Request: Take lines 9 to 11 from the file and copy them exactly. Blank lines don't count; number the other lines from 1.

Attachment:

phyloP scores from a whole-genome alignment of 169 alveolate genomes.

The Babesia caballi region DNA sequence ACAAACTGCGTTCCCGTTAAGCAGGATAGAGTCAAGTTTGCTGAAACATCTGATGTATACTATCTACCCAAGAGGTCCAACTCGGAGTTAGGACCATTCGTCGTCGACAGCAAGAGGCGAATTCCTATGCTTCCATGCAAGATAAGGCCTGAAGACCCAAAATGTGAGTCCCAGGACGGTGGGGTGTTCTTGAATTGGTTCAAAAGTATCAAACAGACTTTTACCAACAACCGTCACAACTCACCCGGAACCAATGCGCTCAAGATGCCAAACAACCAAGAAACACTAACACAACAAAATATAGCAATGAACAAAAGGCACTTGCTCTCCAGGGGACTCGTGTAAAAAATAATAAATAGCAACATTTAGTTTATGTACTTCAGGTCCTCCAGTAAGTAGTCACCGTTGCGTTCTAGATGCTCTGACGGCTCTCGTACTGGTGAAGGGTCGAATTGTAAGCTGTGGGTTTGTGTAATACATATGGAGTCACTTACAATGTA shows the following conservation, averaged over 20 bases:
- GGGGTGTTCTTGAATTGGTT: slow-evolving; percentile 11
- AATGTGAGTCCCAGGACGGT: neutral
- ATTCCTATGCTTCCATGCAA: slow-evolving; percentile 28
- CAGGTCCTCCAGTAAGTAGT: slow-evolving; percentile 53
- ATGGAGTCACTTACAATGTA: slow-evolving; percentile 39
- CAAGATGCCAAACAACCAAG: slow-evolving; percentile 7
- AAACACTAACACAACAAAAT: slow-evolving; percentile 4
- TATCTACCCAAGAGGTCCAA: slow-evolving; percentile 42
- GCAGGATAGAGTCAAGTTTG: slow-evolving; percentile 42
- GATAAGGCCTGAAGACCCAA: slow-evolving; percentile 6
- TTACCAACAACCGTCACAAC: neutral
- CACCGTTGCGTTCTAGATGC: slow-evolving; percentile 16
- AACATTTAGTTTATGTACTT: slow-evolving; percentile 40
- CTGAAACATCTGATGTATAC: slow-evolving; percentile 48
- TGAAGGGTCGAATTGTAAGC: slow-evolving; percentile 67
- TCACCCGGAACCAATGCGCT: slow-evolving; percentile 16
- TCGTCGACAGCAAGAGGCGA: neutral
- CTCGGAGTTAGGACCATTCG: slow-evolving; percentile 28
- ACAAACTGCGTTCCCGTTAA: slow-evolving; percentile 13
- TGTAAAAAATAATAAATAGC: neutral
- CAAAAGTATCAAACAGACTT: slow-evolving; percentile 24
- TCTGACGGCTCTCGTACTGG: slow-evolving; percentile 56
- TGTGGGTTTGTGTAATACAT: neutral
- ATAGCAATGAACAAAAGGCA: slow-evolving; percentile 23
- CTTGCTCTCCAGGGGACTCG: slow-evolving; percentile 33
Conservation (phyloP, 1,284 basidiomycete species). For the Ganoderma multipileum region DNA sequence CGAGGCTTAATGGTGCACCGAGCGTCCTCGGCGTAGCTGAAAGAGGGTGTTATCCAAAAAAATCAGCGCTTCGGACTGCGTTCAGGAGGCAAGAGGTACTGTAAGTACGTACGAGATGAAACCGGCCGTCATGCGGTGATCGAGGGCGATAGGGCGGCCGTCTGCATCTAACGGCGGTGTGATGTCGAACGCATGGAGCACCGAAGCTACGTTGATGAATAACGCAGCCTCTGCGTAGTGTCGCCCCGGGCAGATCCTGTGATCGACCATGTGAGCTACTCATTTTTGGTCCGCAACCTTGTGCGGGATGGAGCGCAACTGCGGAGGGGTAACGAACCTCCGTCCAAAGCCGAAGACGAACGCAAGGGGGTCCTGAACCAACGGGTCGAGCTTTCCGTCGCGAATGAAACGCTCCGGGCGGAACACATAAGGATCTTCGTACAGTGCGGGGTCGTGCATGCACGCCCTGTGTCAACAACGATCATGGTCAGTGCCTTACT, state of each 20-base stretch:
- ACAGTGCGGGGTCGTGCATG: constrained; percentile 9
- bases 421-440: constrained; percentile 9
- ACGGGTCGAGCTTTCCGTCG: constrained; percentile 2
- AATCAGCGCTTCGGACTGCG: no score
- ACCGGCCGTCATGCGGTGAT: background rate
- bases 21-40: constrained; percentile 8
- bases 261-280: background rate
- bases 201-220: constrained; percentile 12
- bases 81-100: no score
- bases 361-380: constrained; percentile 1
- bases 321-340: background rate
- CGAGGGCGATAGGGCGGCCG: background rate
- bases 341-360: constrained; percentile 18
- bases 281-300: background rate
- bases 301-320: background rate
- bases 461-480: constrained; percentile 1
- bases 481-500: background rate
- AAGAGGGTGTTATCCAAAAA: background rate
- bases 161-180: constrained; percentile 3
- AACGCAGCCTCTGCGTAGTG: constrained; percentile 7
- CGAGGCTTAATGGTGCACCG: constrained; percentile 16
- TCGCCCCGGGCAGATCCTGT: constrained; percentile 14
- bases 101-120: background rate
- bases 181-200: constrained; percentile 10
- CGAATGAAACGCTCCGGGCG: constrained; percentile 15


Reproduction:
- AAACACTAACACAACAAAAT: slow-evolving; percentile 4
- TATCTACCCAAGAGGTCCAA: slow-evolving; percentile 42
- GCAGGATAGAGTCAAGTTTG: slow-evolving; percentile 42